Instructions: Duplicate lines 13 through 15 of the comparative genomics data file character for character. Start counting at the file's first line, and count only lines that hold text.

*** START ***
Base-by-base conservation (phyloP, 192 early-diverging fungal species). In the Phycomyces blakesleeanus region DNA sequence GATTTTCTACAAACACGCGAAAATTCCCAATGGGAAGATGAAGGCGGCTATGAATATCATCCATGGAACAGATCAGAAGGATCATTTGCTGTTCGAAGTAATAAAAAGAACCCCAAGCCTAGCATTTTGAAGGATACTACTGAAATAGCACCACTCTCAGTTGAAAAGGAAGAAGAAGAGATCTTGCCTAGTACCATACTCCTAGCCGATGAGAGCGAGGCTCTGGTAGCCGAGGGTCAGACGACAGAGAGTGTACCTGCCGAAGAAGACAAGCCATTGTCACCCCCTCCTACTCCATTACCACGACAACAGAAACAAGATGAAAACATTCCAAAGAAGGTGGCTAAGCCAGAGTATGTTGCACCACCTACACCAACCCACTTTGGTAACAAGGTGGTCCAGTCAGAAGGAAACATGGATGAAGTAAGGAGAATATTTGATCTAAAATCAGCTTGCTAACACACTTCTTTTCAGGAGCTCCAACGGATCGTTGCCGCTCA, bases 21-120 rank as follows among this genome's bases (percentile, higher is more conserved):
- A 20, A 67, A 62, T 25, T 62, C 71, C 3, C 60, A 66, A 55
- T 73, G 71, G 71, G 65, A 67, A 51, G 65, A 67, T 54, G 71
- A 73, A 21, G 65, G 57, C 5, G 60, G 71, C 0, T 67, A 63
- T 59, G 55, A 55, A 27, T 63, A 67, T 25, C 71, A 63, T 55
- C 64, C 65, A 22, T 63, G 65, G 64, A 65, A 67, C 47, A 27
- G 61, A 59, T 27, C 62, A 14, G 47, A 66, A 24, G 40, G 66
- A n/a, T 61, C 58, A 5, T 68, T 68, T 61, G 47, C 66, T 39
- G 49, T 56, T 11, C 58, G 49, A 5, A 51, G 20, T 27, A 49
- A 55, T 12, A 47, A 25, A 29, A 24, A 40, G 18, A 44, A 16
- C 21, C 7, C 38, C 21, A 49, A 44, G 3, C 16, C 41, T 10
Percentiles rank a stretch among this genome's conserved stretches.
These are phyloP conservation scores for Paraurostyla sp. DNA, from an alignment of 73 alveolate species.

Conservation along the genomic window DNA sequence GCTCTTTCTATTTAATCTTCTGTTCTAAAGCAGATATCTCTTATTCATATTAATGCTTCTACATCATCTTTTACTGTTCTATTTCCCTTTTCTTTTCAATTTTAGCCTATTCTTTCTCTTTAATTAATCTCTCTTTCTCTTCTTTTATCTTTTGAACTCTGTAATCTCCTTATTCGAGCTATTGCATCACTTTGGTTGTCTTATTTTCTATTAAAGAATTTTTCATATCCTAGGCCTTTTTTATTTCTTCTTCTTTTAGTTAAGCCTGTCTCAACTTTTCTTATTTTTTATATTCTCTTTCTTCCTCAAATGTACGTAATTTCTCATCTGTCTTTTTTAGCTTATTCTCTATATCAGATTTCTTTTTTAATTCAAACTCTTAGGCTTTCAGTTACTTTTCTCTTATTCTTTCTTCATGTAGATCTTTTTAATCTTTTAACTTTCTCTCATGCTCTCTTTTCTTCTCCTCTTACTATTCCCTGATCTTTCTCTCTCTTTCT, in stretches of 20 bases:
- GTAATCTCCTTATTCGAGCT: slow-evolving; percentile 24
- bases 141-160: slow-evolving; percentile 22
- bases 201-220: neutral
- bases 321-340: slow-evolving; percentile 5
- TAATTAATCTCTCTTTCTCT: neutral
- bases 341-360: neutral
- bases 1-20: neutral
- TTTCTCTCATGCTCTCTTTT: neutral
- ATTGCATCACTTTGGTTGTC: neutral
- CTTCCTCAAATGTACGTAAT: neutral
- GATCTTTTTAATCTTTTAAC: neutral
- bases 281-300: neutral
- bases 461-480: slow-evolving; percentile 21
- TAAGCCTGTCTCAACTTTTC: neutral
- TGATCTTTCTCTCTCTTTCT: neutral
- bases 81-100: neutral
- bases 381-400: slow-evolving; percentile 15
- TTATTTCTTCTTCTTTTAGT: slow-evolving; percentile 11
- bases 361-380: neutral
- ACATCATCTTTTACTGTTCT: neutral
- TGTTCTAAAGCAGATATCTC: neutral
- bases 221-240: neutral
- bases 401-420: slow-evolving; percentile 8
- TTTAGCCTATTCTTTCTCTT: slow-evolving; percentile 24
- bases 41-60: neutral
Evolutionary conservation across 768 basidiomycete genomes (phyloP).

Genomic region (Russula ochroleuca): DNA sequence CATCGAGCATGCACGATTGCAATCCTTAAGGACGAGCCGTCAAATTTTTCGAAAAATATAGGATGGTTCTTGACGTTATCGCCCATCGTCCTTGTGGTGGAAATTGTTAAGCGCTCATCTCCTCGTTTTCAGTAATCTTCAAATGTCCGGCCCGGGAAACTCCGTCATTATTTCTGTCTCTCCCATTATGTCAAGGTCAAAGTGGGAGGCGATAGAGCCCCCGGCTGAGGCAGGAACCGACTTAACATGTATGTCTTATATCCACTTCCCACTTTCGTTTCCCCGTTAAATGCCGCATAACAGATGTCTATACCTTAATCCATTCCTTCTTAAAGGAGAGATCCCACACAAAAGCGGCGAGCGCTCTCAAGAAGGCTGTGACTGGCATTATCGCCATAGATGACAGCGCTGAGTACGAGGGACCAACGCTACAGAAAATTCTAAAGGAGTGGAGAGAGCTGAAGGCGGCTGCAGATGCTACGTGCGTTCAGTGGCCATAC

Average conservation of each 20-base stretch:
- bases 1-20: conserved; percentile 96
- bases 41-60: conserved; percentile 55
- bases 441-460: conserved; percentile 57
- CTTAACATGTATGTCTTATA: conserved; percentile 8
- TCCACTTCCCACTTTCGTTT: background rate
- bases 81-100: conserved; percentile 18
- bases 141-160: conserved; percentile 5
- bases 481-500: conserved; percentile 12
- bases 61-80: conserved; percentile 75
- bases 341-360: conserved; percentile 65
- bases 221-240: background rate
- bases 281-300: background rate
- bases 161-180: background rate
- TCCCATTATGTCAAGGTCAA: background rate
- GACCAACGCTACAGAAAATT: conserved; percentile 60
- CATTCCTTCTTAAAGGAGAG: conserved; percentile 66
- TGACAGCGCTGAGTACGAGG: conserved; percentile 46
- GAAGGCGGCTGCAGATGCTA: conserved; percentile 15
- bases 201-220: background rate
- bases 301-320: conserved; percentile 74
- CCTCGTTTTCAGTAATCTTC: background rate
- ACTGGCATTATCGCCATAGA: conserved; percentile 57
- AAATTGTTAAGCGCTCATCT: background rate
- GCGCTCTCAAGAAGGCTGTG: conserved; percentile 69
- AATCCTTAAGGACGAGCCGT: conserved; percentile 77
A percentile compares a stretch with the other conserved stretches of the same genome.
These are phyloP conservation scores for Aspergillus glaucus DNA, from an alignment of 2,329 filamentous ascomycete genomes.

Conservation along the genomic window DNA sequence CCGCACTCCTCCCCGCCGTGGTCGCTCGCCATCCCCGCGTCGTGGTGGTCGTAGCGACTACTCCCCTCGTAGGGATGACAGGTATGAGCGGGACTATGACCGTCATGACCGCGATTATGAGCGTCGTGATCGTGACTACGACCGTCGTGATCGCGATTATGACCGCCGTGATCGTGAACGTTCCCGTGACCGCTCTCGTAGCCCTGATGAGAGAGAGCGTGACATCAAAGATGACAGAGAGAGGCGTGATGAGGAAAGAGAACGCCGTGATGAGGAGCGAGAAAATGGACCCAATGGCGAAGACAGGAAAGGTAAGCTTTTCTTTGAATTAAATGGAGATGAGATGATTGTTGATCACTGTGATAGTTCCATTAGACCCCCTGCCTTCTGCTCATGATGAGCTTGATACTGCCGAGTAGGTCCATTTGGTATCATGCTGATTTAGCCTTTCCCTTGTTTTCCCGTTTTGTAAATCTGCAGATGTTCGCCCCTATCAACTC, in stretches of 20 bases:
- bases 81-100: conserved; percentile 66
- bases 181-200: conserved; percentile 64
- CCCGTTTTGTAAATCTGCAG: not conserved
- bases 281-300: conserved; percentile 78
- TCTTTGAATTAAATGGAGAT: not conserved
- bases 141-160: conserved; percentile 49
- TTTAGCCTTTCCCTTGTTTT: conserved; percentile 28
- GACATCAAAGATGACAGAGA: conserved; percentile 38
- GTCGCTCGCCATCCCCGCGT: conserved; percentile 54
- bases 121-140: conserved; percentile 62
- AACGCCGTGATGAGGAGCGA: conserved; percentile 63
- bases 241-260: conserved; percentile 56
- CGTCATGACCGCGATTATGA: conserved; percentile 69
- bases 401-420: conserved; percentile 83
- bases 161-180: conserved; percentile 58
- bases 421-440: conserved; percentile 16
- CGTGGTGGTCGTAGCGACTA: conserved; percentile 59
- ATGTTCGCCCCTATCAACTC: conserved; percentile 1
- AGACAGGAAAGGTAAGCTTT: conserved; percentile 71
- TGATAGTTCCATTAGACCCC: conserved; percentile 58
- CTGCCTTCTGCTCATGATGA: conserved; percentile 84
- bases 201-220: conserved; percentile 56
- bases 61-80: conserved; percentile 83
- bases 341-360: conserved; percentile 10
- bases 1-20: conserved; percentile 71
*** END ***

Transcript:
These are phyloP conservation scores for Paraurostyla sp. DNA, from an alignment of 73 alveolate species.

Conservation along the genomic window DNA sequence GCTCTTTCTATTTAATCTTCTGTTCTAAAGCAGATATCTCTTATTCATATTAATGCTTCTACATCATCTTTTACTGTTCTATTTCCCTTTTCTTTTCAATTTTAGCCTATTCTTTCTCTTTAATTAATCTCTCTTTCTCTTCTTTTATCTTTTGAACTCTGTAATCTCCTTATTCGAGCTATTGCATCACTTTGGTTGTCTTATTTTCTATTAAAGAATTTTTCATATCCTAGGCCTTTTTTATTTCTTCTTCTTTTAGTTAAGCCTGTCTCAACTTTTCTTATTTTTTATATTCTCTTTCTTCCTCAAATGTACGTAATTTCTCATCTGTCTTTTTTAGCTTATTCTCTATATCAGATTTCTTTTTTAATTCAAACTCTTAGGCTTTCAGTTACTTTTCTCTTATTCTTTCTTCATGTAGATCTTTTTAATCTTTTAACTTTCTCTCATGCTCTCTTTTCTTCTCCTCTTACTATTCCCTGATCTTTCTCTCTCTTTCT, in stretches of 20 bases:
- GTAATCTCCTTATTCGAGCT: slow-evolving; percentile 24